Giant Spiders Will Soon Parachute Into New York City
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Giant Invasive Spiders Will Soon Parachute Into New York And New Jersey But You Shouldn't Worry

No it's not a sign of the apocalypse, but New York will soon be under siege from giant spiders. They will be parachuting down from the skies very much like an invasion force.

Of course, these spiders can float. They also grow to the size of human hand, meaning they're quite large. Joro spiders have been invading different parts of the U.S. for years. Now, they've set their sights on New York and New Jersey.

Native to East Asia, the spiders have been as far north as Maryland. Speaking with New York Post, Clemson University Professor David Coyle believes the Joro spiders will enter New York and New Jersey this summer. Coyle wanted to clear up some misconceptions. Coyle said it's actually a baby hand, not an adult-sized hand.

Spiders Head To New York

"Realistically speaking, the body can get to be an inch, maybe an inch and a quarter. Three inches across tops, so the size of a baby's hand, maybe," he said. For the most part, Coyle said there's nothing to worry about. He said that Joro spiders aren't aggressive and don't pose a threat to humans. However, they will bite if cornered, so it's best to approach with caution.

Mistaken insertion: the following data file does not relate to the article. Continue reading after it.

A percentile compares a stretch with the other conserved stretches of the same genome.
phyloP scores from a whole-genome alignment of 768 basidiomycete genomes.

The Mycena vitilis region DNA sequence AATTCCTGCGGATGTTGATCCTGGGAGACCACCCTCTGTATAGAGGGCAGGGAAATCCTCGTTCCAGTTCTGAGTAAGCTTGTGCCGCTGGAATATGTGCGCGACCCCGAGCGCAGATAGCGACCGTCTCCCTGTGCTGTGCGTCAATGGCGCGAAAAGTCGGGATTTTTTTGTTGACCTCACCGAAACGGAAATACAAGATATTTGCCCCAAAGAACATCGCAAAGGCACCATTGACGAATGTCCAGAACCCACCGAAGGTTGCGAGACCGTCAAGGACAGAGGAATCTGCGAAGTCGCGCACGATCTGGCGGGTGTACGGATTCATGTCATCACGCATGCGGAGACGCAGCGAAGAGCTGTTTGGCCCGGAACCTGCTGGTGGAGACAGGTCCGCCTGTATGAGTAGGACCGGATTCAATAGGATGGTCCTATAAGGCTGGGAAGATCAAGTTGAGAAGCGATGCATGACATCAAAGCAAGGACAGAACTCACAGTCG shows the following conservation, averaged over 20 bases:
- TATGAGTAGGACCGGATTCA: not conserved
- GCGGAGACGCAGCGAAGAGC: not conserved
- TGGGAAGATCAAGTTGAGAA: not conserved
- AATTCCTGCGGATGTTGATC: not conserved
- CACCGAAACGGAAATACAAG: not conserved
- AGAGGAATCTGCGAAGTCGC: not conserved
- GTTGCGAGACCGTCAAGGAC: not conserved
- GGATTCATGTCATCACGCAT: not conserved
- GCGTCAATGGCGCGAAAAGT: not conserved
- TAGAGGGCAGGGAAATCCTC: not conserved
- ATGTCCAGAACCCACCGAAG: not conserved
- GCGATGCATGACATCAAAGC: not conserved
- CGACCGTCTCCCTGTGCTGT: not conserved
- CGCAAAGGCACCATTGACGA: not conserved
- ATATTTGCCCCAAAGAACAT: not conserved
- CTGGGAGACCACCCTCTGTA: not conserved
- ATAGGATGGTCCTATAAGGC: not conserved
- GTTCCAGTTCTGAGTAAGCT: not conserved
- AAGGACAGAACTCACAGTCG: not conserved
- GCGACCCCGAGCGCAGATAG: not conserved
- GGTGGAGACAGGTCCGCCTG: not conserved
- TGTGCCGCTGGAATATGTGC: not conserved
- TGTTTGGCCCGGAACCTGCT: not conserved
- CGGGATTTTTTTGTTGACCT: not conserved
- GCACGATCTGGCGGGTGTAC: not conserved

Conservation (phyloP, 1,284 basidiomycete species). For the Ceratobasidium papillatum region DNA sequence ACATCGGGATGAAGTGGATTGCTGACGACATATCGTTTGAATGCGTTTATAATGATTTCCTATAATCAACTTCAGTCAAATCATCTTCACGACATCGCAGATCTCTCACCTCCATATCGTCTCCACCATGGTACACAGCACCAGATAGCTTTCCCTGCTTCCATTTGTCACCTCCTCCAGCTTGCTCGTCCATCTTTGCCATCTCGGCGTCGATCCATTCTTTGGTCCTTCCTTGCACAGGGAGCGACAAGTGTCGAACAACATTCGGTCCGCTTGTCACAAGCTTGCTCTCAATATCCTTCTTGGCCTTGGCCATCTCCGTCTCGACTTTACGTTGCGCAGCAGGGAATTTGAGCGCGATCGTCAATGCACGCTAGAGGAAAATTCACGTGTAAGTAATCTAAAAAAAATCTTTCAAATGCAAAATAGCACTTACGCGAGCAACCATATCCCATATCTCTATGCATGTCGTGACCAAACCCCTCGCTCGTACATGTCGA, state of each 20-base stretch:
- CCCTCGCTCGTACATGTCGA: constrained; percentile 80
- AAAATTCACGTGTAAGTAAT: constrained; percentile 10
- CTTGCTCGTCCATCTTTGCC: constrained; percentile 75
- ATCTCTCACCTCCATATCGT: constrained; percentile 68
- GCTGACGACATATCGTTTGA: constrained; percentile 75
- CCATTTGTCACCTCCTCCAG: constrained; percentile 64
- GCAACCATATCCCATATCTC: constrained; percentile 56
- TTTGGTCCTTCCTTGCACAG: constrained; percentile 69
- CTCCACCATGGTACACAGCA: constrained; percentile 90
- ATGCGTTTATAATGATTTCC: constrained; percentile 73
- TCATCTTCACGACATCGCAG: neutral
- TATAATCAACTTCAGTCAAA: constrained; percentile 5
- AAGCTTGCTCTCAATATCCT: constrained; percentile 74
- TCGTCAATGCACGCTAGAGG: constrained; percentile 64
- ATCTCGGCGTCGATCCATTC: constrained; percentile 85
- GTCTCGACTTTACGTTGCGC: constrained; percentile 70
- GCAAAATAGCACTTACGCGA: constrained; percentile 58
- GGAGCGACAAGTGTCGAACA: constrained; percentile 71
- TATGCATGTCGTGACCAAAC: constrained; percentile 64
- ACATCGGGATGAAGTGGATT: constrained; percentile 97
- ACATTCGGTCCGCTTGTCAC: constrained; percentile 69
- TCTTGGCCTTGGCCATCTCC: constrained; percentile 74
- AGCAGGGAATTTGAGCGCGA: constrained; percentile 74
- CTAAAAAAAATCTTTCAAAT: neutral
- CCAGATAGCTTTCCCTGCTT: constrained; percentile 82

While the arachnids are airborne, it's typically only for a limited portion of their life span. That means there won't be spiders raining down every day. "That only happens right after the eggs hatch - that has already happened for the year, there's no more parachuting happening," he explained.

You see the young spiders et out strands of web, which are picked up by the wind. While most of them don't survive the initial trip, it allows the species to travel far and wide. At this age, the spiders are much smaller as well. The thing that residents should be aware of is the webs. Their webs can stretch several feet across, making for potential hazards for those walking. These arachnids typically eat insects like mosquitos.

"They like more open areas, where things fly into their web," Coyle said.  "We've observed that where there's high numbers of Joros, there is a reduced number of native spiders. They're having an impact, we're not exactly sure what that impact is."